Go green – 3 tips for a more sustainable school Uk Education

Climate change has been making headlines for years. But now the focus has sharpened and almost everyone pays attention to it. Both companies and schools are under increasing pressure to improve their sustainability characteristics.

Fortunately, as a school, you almost certainly have a large number of employees, so your potential to exert influence is significant. Not to mention that young people have an unbridled enthusiasm for positively changing the world around them. So you will also inspire, motivate and involve your students.

Here are three tips to improve your school’s carbon footprint while promoting school-wide collaboration:

1. Be energy efficient

In schools, your lighting usually accounts for more than a quarter of total energy consumption. And if a full overhaul of your school’s lighting isn’t included in the budget, an old-fashioned campaign to turn off the lights can still have a big impact.

Encourage students and staff to turn off all lights and turn off computers at the end of the day. Suggest to keep the doors closed to prevent heat escaping and to check the energy consumption of your devices.

Of course, it is much easier for your students (and staff!) To understand energy consumption when you can see it in action. Energy meters that clearly show consumption are not just great learning tools – they encourage everyone to save energy and water all day long. Energy monitoring can be integrated into school-wide competitions and entertaining activities as well as sustainability lessons in the classroom.

2. Recycle and reuse

First spread out noticeable wastebasket on the playground. It doesn’t take long for students to think before putting banana peel in the food waste and recycling the waste paper. Next, encourage teachers and students to think about their waste disposal by setting up recycling stations in the classroom.

Combine drawing data with awareness by creating wall diagrams. A data wall in the school hall could be updated regularly to keep track of the amount of items recycled and the class.

Of course, recycling is not just about correctly separating and disposing of general waste. Also consider the materials in your school. Take the canteen, for example. Some green schools have rules against students who bring single-use plastic containers and promote reusable bottles. Canteens should also avoid using and throwing plates and switching to reusable materials.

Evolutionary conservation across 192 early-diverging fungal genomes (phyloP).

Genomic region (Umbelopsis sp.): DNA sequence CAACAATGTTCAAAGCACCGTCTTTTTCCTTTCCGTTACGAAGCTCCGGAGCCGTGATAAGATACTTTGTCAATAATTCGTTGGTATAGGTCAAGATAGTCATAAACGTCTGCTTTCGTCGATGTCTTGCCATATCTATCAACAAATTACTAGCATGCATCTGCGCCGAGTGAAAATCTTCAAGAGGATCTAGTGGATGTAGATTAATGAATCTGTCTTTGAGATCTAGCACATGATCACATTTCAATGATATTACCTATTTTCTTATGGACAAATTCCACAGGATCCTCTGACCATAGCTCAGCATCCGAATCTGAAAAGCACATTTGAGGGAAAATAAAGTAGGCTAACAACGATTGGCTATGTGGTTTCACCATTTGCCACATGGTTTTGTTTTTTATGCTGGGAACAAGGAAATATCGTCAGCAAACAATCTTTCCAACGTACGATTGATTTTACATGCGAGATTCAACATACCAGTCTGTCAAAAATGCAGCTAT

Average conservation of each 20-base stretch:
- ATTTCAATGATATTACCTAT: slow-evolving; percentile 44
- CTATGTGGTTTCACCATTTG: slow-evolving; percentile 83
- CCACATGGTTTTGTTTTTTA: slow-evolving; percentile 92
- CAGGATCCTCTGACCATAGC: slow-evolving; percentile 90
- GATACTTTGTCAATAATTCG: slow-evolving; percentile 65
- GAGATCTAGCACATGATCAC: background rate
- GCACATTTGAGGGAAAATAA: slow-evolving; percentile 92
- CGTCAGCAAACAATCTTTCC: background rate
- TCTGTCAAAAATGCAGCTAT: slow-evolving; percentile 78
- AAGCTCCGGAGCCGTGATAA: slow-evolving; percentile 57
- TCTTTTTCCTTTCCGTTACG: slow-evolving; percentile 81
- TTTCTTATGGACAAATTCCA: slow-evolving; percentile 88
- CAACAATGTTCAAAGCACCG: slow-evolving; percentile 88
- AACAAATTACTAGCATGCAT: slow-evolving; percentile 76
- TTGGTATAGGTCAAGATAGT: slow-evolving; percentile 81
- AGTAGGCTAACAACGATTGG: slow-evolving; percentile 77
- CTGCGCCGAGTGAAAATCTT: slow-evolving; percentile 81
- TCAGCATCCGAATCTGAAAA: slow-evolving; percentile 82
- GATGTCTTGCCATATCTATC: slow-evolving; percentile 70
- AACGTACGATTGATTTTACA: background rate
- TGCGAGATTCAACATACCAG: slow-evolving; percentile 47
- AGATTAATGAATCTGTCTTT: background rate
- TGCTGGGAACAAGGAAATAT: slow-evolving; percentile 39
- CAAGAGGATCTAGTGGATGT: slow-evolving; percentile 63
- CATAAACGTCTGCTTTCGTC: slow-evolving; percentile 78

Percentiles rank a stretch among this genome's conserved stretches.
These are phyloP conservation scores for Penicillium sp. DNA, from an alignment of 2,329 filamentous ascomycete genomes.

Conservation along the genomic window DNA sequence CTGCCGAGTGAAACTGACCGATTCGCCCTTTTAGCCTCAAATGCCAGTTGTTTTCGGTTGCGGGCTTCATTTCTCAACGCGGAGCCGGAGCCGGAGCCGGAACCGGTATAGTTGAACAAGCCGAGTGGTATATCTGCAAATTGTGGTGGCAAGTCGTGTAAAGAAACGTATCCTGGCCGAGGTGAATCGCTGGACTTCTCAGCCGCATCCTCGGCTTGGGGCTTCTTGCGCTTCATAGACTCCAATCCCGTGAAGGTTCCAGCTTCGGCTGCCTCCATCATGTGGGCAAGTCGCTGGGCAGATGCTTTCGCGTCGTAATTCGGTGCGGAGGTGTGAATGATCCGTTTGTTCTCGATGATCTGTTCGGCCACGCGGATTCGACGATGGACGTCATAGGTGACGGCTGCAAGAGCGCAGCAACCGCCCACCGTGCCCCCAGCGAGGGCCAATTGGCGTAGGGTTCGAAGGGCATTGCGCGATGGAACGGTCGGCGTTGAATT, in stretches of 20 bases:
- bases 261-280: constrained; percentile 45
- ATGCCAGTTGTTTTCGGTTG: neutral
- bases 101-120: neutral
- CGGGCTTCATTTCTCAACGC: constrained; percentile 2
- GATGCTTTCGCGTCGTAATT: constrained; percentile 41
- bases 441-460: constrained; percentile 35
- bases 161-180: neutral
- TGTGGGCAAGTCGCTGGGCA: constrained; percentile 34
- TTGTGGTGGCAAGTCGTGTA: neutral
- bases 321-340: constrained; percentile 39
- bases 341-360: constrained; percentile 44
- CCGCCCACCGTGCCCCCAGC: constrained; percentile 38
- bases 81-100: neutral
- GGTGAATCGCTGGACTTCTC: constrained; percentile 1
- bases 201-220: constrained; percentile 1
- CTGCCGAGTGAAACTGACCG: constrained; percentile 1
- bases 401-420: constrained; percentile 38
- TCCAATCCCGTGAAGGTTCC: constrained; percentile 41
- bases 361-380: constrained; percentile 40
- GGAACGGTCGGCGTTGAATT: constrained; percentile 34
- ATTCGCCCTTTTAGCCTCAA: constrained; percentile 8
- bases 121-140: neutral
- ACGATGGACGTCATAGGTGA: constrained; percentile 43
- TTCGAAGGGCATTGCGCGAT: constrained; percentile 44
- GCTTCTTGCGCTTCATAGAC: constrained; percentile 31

Don’t forget that recycling can also extend to your Edtech. With improved technical competence, but with tight budgets, Schools are getting smarter with their Edtech investments. Instead of the usual “buy, use, dispose of” approach, more and more schools are finding ways to better use existing technologies. Discuss with your IT manager whether something can be recycled or refurbished to avoid throwing it away.

3. Reduce paper dependency

Schools and other educational institutions are still very paper-heavy. From workbooks to notes and handouts, even in our digital-first landscape, the vast majority of information is disseminated in print in schools.

ONIt’s a first step, why not change the printer settings to double-sided? Place signs to promote the new policy and encourage all employees to adopt it. Next, have your students submit homework via email or through an online platform to reduce the need for paper traces. This can also help with data compliance and GDPR.

If your school has access to a fleet of personal devices, promote practices such as digital notation or online ratings. If you have an interactive front-of-class ad like an ActivPanelAre you taking full advantage of it? Think about how you can maximize the technology you have available, be it through apps or free software, to reduce your school’s paper consumption.

Finally, consider holding “paperless days” at your school on a regular basis. You can measure how much paper your students and staff save in a day, and challenge everyone to find alternatives. These include paper products such as cardboard, cardboard, handkerchiefs, kitchen rolls, wrapping paper, newspapers, magazines, paper plates and cups. Ask students to list all of the paper products they use in school or at home in a day or week, and then think about how you can reduce the need for those products.

Your school is in an ideal position to become more environmentally friendly and to help the environment considerably. There are many options, be it by saving energy, improving recycling habits, refurbishing and recycling equipment, or even by investing in Upgradeable technology like a Promethean ActivPanel. All of these small measures contribute significantly to improving sustainability, creating a circular economy, saving budgets and making better use of old technologies.

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